I think Mr. Eko has figured out approximately what Smokey is, and that certain trees along the cable path are rigged to blow up. Marvin Candle's “explanation” that this “sector” has peculiar natural magnetic properties was a cover story for the DC fields from buried cables which were deflecting Sayid's magnetic compass.

Since discovering Kate's general function in entry #2, I could write pages about my findings related to her. Actually I already did so in The Fuselage (which by now has been renamed The Slush Machine to comport with the show's theme since 2016) and alt.tv.lost. She's one of two principal candidates for Veidt (her name rhyming if you pronounce “Veidt” that way), the other still being Mr. Paik (whose name is close to “paix”, French for “peace”); it's probably not a 1:1 correspondence, because her remarks also echo those of Laurie Juspeczyk in feeling so bad about having a certain despised person's gene's “in her” via fatherhood.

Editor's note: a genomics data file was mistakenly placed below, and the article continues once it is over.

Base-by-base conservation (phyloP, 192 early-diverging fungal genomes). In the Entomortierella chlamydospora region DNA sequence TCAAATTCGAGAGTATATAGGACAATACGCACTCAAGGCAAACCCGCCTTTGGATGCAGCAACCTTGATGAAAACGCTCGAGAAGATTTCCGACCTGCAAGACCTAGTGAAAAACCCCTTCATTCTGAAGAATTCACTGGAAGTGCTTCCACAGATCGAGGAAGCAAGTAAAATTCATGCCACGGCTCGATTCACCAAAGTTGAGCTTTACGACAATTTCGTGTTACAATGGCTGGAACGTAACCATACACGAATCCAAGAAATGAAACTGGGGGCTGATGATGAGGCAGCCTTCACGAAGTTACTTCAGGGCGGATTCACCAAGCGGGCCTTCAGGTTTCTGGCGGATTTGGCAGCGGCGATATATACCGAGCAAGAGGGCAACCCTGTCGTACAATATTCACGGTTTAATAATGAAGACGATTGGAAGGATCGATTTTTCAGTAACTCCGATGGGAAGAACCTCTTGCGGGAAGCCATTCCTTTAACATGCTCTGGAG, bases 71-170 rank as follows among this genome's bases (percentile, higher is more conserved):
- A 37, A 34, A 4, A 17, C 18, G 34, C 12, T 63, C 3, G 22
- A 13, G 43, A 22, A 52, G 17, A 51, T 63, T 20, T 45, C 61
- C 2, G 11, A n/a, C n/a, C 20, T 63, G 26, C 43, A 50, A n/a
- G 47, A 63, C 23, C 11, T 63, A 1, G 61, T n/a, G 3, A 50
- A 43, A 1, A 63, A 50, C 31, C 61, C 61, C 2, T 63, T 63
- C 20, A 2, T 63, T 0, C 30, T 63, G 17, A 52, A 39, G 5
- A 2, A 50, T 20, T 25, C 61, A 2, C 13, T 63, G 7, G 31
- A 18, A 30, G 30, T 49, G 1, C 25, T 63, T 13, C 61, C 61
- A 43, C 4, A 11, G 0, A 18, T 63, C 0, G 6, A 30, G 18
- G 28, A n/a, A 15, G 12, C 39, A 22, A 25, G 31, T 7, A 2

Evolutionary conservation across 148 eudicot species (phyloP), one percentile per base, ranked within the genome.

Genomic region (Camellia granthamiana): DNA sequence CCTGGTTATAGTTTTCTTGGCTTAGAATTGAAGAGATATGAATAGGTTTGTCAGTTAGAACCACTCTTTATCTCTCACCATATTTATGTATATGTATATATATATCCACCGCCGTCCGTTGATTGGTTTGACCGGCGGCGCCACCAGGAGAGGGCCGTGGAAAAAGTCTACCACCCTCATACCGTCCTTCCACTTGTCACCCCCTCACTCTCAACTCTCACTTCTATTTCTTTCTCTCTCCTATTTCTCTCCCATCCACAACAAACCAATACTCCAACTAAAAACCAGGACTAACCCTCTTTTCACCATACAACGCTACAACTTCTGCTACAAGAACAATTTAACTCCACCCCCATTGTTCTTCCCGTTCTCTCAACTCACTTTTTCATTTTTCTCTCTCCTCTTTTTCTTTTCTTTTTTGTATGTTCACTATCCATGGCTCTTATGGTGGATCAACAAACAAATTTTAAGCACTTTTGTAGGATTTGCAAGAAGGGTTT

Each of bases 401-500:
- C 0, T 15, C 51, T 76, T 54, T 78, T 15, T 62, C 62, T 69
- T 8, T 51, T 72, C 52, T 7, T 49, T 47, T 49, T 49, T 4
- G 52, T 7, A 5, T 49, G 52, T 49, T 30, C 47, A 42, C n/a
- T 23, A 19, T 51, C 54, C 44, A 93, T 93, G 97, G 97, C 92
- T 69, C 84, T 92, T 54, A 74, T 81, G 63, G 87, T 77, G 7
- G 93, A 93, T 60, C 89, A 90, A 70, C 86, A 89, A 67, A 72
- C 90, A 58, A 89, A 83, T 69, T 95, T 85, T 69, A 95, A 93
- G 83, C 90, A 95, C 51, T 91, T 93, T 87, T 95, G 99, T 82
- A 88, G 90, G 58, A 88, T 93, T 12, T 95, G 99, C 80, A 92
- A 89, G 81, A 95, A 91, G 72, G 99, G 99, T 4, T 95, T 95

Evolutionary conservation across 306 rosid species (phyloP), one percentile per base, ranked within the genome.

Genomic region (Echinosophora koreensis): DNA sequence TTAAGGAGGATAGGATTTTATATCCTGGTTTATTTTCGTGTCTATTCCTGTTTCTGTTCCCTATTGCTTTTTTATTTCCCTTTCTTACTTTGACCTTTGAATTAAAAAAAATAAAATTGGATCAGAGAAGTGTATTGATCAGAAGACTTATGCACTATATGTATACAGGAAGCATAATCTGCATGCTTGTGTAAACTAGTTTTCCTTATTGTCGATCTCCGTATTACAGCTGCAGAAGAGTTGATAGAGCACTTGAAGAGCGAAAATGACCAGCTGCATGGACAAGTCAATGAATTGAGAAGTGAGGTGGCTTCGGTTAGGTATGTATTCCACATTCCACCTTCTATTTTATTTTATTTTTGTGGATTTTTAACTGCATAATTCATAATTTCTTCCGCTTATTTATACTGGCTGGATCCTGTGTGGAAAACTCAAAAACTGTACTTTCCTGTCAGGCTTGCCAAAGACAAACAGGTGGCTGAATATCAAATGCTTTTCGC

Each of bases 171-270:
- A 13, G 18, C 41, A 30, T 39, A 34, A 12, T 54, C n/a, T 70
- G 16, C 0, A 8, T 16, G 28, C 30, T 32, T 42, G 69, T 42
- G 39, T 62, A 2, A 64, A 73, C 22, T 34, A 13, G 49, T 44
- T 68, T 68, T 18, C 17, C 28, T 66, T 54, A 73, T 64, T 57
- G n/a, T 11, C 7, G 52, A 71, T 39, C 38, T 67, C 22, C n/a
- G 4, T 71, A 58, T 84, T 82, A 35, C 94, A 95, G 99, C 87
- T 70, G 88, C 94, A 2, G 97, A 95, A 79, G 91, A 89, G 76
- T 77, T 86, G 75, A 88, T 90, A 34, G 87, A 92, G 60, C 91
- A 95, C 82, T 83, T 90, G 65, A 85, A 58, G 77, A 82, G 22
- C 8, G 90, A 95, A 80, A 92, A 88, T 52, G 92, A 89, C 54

I previously underestimated the function of the toy airplane. It could not be a mere token, because I caught Kate's sleight of hand in slipping a copy of it under the cap in the “time capsule” that she and Tom Brennan had buried. It was important to her at the time that Tom think it had been there all along, yet after Tom was apparently killed, it was unimportant enough that Kate left it in the car with the other chatchkas. Therefore that must've been the copy, and the one she has on Craphole-Poo is the real thing. It must be one of the “keys” referred to in the French distress call: “Brennan a pris les clefs”. That Brennan was presumably an adult relative of Tom's who secreted this valuable object by giving it to him, ostensibly for having flown to Dallas unaccompanied. If this turns out to have something to do with John Kennedy's assassination, I'll be a bit disappointed, even if it does give you more excuse to allude to Illuminatus! So was the plane ever in the lunch box, or did Kate even as a child use a sleight to fool Tom? The audio cassette has his remark indicating it was at least temporarily in her hands before it was buried. More importantly, anyone seeking the real key would find that audio tape and the decoy Kate left in the car. Tom wasn't supposed to have gotten killed in the process. His is just one of many deaths Kate feels very sorry about, but Wayne's was not one of them. Wayne and The Marshal share partial correspondence to The Comedian.